Back in the 1960s and early 1970s, when custom hotrods were at the apex of trendiness, every would-be motorhead wanted a hood scoop on his ride, even if he didn't actually have a clue how it would make the car go faster. Today, if you're a teen or twenty-something and into hip-hop music, the equivalent of the hood scoop is Beats Audio, a sound-reproduction technology that's as mysteriously amorphous as it is pricey.
Also known as Beats by Dr. Dre, the monster-selling hip-hop artist-turned-producer who ostensibly developed it in the mid-2000s, the Beats brand includes a variety of gadgets -- headphones, earbuds, laptop computers and phones -- that are touted as having the capability to reproduce the full spectrum of sound that musical artists and producers hear in professional recording studios [source: Beatsbydre.com].
"People aren't hearing all the music," Dr. Dre explains on the Web site for Beats Electronics LLC, the Santa Monica, Calif.-based company that he cofounded with Jimmy Iovine, chairman of Interscope Geffen A&M Records, in 2006. "Artists and producers work hard in the studio perfecting their sound. But people can't really hear it with normal headphones. Most headphones can't handle the bass, the detail, the dynamics. Bottom line, the music doesn't move you. With Beats, people are going to hear what the artists hear, and listen to the music the way they should: the way I do" [source: Beatsbydre.com].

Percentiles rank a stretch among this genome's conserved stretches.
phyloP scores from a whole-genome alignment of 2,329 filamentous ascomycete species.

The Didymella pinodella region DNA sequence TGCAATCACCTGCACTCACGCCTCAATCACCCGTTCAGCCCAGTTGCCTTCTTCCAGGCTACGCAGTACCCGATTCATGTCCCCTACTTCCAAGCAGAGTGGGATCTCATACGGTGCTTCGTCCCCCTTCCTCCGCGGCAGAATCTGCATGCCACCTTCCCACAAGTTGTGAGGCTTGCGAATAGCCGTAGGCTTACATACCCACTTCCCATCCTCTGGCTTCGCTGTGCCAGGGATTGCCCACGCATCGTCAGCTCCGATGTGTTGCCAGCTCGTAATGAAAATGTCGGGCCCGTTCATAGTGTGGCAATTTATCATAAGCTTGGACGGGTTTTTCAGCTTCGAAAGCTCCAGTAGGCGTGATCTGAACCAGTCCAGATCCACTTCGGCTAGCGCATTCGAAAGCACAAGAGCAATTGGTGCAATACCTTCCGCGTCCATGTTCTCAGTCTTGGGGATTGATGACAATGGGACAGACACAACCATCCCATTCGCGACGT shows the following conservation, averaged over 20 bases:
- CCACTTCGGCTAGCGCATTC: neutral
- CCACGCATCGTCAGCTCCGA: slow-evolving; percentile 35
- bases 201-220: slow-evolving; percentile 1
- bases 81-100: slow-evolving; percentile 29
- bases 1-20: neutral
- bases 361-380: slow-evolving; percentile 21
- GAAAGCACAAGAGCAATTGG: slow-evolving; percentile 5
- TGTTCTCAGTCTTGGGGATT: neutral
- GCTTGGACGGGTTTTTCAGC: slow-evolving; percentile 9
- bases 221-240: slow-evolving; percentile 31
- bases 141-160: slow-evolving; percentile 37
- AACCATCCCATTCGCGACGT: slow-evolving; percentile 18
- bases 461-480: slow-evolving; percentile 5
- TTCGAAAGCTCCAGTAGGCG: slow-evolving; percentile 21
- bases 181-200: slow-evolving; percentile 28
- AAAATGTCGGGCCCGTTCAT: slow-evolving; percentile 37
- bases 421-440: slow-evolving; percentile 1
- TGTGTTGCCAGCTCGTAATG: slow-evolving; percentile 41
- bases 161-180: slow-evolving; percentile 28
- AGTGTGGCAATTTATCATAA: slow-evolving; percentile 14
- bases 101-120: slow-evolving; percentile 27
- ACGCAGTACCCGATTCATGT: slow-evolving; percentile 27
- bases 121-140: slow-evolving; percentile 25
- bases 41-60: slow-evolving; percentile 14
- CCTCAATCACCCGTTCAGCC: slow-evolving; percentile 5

Eager to experience that aural nirvana, plenty of music lovers have been willing to plunk down as much as $300 for a pair of Beats by Dr. Dre headphones, or to choose an HP laptop or an HTC phone equipped with Beats technology. The brand captured 53 percent of the $1 billion headphone market in 2011, according to market researcher NPD Group [source: Edwards].
But how Beats Audio actually achieves superior sound -- or whether it does so at all -- are questions that work some Web writer audiophiles into a lather. "Besides a bunch of hype and a red 'b' sticker, what (if anything) is Beats Audio?" a reviewer for Tunelab once groused, after puzzling over the terse, cryptic descriptions on manufacturers' Web sites [source: Tunelab]. "Not even Dre can explain his own product," a British audio reviewer sneers [source: Lucidx.com].
Actually, there's a little more to Beats Audio than that.